From an aquaculture perspective, the snow crab is a highly important commercial fisheries resource. Indeed, the mature male snow crab is a commercially important resource in the North Pacific and Northwest Atlantic28, and adult males with enlarged chela (after the terminal molt) are more expensive to trade than adolescent males in Japan. Considering its commercial importance, we tried to understand the molecular basis of the terminal molt in the snow crab. We investigated the circulating MF concentrations before or after the terminal molt in the male snow crab using liquid chromatography/mass spectrometry (LC–MS) and confirmed that its concentration varies obviously after the terminal molt, as in previous studies. Then, we generated de novo transcriptome assemblies from the eyestalk ganglion of males from before and after the terminal molt to obtain molecular insight into the regulation of physiological changes in males after the terminal molt.


Methyl farnesoate titer in the male hemolymph

Circulating MF levels were significantly higher after the terminal molt (Fig. 1A). However, the level of MF in half of the individuals after the terminal molt was not significantly different from that of individuals before the terminal molt. We thus examined whether there was a correlation between body size and innate MF levels of individuals after the terminal molt. A positive correlation trend between them was suggested (Fig. 1B).

Figure 1
figure 1

Area ratios compared between methyl farnesoate (MF) and fenoxycarb (internal control) exhibited MF levels in the hemolymph of snow crabs before or after the terminal molt (n = 10 and 12, respectively) (A). The asterisk indicates a significant difference between groups (Welch’s t-test, p < 0.01). The relationship between MF levels and carapace width in snow crabs after the terminal molt showed a positive correlation (B).

De novo transcriptome assembly

Using the total RNAs extracted from the eyestalk ganglion, Illumina Nova Seq 6000 sequencing yielded a total of 100,879,987 paired-end clean reads (DDBJ Sequence Read Archive [DRA] accession number DRA014112). The de novo transcriptome assembly produced 60,078 putative transcripts using Trinity, Evidentialgene, and Corset pipelines. Among them, 23,678 transcripts had significant BLAST similarity hits with publicly available protein sequences. The final transcripts were evaluated by BUSCO for completeness based on expectations of gene content against the eukaryotic gene dataset. The completeness result is provided in Table 1.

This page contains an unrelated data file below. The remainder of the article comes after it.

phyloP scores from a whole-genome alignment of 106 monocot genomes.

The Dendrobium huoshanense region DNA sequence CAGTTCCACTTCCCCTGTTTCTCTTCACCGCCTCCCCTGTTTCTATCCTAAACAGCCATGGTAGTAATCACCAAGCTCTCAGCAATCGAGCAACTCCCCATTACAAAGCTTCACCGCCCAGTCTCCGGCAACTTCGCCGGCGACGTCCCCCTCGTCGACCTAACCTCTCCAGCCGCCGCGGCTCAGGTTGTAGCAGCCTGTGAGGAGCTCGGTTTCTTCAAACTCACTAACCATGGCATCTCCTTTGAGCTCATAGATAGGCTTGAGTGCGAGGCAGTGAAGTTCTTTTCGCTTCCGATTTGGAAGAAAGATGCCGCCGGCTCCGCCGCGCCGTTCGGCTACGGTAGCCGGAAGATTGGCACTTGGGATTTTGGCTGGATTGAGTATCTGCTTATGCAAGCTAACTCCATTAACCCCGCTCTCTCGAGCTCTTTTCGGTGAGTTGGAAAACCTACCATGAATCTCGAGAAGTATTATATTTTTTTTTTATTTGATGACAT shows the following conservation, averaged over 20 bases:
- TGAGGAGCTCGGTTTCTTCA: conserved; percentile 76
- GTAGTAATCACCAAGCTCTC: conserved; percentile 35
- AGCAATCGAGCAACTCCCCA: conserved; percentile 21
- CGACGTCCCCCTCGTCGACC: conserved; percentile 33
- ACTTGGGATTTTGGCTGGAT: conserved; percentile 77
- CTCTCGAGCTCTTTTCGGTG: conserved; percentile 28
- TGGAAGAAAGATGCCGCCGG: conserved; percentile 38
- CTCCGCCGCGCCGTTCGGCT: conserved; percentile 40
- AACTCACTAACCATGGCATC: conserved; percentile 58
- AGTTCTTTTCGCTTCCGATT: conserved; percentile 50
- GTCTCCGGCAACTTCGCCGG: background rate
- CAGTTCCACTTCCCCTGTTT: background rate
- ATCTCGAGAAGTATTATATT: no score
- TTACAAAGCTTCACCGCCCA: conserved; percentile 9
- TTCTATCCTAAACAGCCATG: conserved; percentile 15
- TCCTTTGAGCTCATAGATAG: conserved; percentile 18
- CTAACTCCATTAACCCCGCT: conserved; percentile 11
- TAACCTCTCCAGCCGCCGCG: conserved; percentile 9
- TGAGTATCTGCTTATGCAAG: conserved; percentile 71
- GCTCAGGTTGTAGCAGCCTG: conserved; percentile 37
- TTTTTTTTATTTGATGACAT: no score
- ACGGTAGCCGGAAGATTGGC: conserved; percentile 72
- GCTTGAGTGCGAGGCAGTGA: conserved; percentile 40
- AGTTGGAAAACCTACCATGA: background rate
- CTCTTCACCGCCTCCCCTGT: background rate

Table 1 Transcript completeness from BUSCO analysis.

Identification of MF-, sinus gland-, and biogenic amine-related differentially expressed transcripts

Transcriptomic profiles clearly separated samples before and after the terminal molt (Fig. S4A). Among the 60,078 constructed transcripts, 291 and 332 transcripts were screened as differentially expressed transcripts (DETs; false discovery rate < 0.05) in individuals before and after the terminal molt, respectively (Fig. S4B and Table S1). GO enrichment analysis identified 11 and 23 GO terms in individuals before and after the terminal molt, respectively (Tables S2). Enriched GO terms associated with biological processes after the terminal molt consisted of several metabolic processes such as “regulation of nitrogen compound metabolic process (GO:0051171)”, “regulation of primary metabolic process (GO:0080090)”, “nucleic acid phosphodiester bond hydrolysis (GO:0090305)”, and “mRNA catabolic process (GO:0006402)” (Table S2), implying that the metabolic state of the eyestalk ganglion changes markedly before and after the terminal molt. At first, we searched for transcripts encoding MF-biosynthesis, degradation, and downstream pathways in DETs, and found a transcript encoding methyl farnesoate epoxidase that converts MF into JHIII in insects (the active JH form is in insects but not in decapod crustaceans) (Table S3). The expression pattern of methyl farnesoate epoxidase was significantly lower after the terminal molt (Fig. 2a). Although sinus gland-derived peptides are known to regulate various biological processes, not enough has been done to analyze the physiological functions of snow crabs. Therefore, we next searched for transcripts encoding sinus gland-derived peptides in DETs (Table S3). As a result, two transcripts encoding crustacean hyperglycemic hormone (CHH) and crustacean female sex hormone 2 (CFSH2) were found. The expression level of CHH was significantly lower after the terminal molt (Fig. 2b) whereas that of CFSH2 was dramatically higher after the terminal molt (Fig. 2c). A previous study found that the CHH of L. emarginata had dual effects and may function both as CHH (control of blood glucose level) and as a MOIH, which is known to negatively regulate MF synthesis29. Based on the MF titers (Fig. 1A) and CHH expression pattern (Fig. 2b), it was hypothesized that this molecule (Cluster-12354.3037) may act as a MOIH in C. opilio. Therefore, we conducted alignment analysis and found that this molecule has high similarity with other MOIH sequences that contain six conserved cysteine residues (Fig. 3).